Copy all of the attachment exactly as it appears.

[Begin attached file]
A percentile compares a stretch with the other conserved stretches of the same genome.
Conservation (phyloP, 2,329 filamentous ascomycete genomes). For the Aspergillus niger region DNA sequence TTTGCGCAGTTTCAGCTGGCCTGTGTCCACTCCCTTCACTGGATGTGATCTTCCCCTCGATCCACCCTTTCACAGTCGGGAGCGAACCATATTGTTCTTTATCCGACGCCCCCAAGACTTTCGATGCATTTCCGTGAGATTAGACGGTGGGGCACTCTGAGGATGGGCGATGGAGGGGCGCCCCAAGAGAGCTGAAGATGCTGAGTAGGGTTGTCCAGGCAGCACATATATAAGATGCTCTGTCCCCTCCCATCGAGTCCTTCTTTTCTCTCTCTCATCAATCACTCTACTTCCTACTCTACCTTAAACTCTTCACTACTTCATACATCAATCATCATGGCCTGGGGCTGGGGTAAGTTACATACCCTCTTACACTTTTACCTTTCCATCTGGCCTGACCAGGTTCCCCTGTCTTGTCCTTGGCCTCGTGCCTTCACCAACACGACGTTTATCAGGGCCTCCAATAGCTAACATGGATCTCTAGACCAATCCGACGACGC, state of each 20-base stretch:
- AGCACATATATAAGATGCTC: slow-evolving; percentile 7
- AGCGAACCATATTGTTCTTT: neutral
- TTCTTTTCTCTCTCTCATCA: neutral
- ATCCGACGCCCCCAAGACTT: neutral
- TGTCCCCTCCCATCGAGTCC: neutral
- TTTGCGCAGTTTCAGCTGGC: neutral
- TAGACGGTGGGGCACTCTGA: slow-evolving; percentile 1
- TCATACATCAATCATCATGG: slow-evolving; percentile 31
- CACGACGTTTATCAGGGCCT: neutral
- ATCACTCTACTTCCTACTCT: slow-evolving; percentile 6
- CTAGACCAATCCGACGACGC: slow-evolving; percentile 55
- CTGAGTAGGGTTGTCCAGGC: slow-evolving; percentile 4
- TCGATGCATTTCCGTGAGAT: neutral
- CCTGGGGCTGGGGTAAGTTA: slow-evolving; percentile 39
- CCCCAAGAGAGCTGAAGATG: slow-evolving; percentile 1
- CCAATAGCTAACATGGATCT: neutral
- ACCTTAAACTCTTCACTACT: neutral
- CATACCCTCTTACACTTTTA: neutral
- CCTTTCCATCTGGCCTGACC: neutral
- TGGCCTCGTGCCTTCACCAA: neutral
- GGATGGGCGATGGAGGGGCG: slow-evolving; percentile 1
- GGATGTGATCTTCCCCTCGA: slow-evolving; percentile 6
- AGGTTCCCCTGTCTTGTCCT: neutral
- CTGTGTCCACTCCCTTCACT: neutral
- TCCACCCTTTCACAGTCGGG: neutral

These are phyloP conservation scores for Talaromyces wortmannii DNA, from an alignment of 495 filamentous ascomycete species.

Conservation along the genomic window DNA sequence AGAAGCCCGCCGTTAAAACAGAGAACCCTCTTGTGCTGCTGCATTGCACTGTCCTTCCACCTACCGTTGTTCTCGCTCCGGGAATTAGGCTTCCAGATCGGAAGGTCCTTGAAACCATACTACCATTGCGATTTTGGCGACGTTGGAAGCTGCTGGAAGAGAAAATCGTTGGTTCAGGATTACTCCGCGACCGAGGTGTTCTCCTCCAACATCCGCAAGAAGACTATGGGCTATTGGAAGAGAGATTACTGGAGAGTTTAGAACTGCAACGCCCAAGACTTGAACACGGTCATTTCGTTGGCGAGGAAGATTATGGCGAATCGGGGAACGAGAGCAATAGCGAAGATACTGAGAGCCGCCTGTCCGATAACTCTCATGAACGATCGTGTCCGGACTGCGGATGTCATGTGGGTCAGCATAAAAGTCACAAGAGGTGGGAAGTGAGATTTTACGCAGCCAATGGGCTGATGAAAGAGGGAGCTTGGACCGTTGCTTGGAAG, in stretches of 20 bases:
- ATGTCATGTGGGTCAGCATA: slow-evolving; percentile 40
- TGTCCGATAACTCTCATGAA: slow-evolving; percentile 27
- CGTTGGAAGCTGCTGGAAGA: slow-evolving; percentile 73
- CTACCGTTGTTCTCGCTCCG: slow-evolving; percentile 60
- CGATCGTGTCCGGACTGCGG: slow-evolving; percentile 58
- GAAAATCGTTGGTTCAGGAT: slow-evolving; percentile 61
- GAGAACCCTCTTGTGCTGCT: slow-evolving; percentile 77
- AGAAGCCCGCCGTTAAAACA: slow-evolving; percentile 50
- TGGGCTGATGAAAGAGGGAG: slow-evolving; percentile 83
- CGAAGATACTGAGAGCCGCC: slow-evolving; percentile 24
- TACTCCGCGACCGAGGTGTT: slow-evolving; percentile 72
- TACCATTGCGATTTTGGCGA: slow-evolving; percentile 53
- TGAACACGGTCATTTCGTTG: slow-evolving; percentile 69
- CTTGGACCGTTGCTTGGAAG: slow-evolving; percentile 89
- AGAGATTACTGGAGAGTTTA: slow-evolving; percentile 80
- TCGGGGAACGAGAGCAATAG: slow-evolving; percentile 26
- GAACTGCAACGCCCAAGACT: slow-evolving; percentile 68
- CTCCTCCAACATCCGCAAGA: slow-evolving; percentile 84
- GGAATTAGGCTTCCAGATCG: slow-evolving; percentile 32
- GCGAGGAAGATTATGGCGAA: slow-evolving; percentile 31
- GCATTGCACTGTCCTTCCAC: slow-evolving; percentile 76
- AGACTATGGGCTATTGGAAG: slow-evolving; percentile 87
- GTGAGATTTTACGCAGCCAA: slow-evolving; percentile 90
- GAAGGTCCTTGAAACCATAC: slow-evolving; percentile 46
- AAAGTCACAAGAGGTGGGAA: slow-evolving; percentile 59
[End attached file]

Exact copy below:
A percentile compares a stretch with the other conserved stretches of the same genome.
Conservation (phyloP, 2,329 filamentous ascomycete genomes). For the Aspergillus niger region DNA sequence TTTGCGCAGTTTCAGCTGGCCTGTGTCCACTCCCTTCACTGGATGTGATCTTCCCCTCGATCCACCCTTTCACAGTCGGGAGCGAACCATATTGTTCTTTATCCGACGCCCCCAAGACTTTCGATGCATTTCCGTGAGATTAGACGGTGGGGCACTCTGAGGATGGGCGATGGAGGGGCGCCCCAAGAGAGCTGAAGATGCTGAGTAGGGTTGTCCAGGCAGCACATATATAAGATGCTCTGTCCCCTCCCATCGAGTCCTTCTTTTCTCTCTCTCATCAATCACTCTACTTCCTACTCTACCTTAAACTCTTCACTACTTCATACATCAATCATCATGGCCTGGGGCTGGGGTAAGTTACATACCCTCTTACACTTTTACCTTTCCATCTGGCCTGACCAGGTTCCCCTGTCTTGTCCTTGGCCTCGTGCCTTCACCAACACGACGTTTATCAGGGCCTCCAATAGCTAACATGGATCTCTAGACCAATCCGACGACGC, state of each 20-base stretch:
- AGCACATATATAAGATGCTC: slow-evolving; percentile 7
- AGCGAACCATATTGTTCTTT: neutral
- TTCTTTTCTCTCTCTCATCA: neutral
- ATCCGACGCCCCCAAGACTT: neutral
- TGTCCCCTCCCATCGAGTCC: neutral
- TTTGCGCAGTTTCAGCTGGC: neutral
- TAGACGGTGGGGCACTCTGA: slow-evolving; percentile 1
- TCATACATCAATCATCATGG: slow-evolving; percentile 31
- CACGACGTTTATCAGGGCCT: neutral
- ATCACTCTACTTCCTACTCT: slow-evolving; percentile 6
- CTAGACCAATCCGACGACGC: slow-evolving; percentile 55
- CTGAGTAGGGTTGTCCAGGC: slow-evolving; percentile 4
- TCGATGCATTTCCGTGAGAT: neutral
- CCTGGGGCTGGGGTAAGTTA: slow-evolving; percentile 39
- CCCCAAGAGAGCTGAAGATG: slow-evolving; percentile 1
- CCAATAGCTAACATGGATCT: neutral
- ACCTTAAACTCTTCACTACT: neutral
- CATACCCTCTTACACTTTTA: neutral
- CCTTTCCATCTGGCCTGACC: neutral
- TGGCCTCGTGCCTTCACCAA: neutral
- GGATGGGCGATGGAGGGGCG: slow-evolving; percentile 1
- GGATGTGATCTTCCCCTCGA: slow-evolving; percentile 6
- AGGTTCCCCTGTCTTGTCCT: neutral
- CTGTGTCCACTCCCTTCACT: neutral
- TCCACCCTTTCACAGTCGGG: neutral

These are phyloP conservation scores for Talaromyces wortmannii DNA, from an alignment of 495 filamentous ascomycete species.

Conservation along the genomic window DNA sequence AGAAGCCCGCCGTTAAAACAGAGAACCCTCTTGTGCTGCTGCATTGCACTGTCCTTCCACCTACCGTTGTTCTCGCTCCGGGAATTAGGCTTCCAGATCGGAAGGTCCTTGAAACCATACTACCATTGCGATTTTGGCGACGTTGGAAGCTGCTGGAAGAGAAAATCGTTGGTTCAGGATTACTCCGCGACCGAGGTGTTCTCCTCCAACATCCGCAAGAAGACTATGGGCTATTGGAAGAGAGATTACTGGAGAGTTTAGAACTGCAACGCCCAAGACTTGAACACGGTCATTTCGTTGGCGAGGAAGATTATGGCGAATCGGGGAACGAGAGCAATAGCGAAGATACTGAGAGCCGCCTGTCCGATAACTCTCATGAACGATCGTGTCCGGACTGCGGATGTCATGTGGGTCAGCATAAAAGTCACAAGAGGTGGGAAGTGAGATTTTACGCAGCCAATGGGCTGATGAAAGAGGGAGCTTGGACCGTTGCTTGGAAG, in stretches of 20 bases:
- ATGTCATGTGGGTCAGCATA: slow-evolving; percentile 40
- TGTCCGATAACTCTCATGAA: slow-evolving; percentile 27
- CGTTGGAAGCTGCTGGAAGA: slow-evolving; percentile 73
- CTACCGTTGTTCTCGCTCCG: slow-evolving; percentile 60
- CGATCGTGTCCGGACTGCGG: slow-evolving; percentile 58
- GAAAATCGTTGGTTCAGGAT: slow-evolving; percentile 61
- GAGAACCCTCTTGTGCTGCT: slow-evolving; percentile 77
- AGAAGCCCGCCGTTAAAACA: slow-evolving; percentile 50
- TGGGCTGATGAAAGAGGGAG: slow-evolving; percentile 83
- CGAAGATACTGAGAGCCGCC: slow-evolving; percentile 24
- TACTCCGCGACCGAGGTGTT: slow-evolving; percentile 72
- TACCATTGCGATTTTGGCGA: slow-evolving; percentile 53
- TGAACACGGTCATTTCGTTG: slow-evolving; percentile 69
- CTTGGACCGTTGCTTGGAAG: slow-evolving; percentile 89
- AGAGATTACTGGAGAGTTTA: slow-evolving; percentile 80
- TCGGGGAACGAGAGCAATAG: slow-evolving; percentile 26
- GAACTGCAACGCCCAAGACT: slow-evolving; percentile 68
- CTCCTCCAACATCCGCAAGA: slow-evolving; percentile 84
- GGAATTAGGCTTCCAGATCG: slow-evolving; percentile 32
- GCGAGGAAGATTATGGCGAA: slow-evolving; percentile 31
- GCATTGCACTGTCCTTCCAC: slow-evolving; percentile 76
- AGACTATGGGCTATTGGAAG: slow-evolving; percentile 87
- GTGAGATTTTACGCAGCCAA: slow-evolving; percentile 90
- GAAGGTCCTTGAAACCATAC: slow-evolving; percentile 46
- AAAGTCACAAGAGGTGGGAA: slow-evolving; percentile 59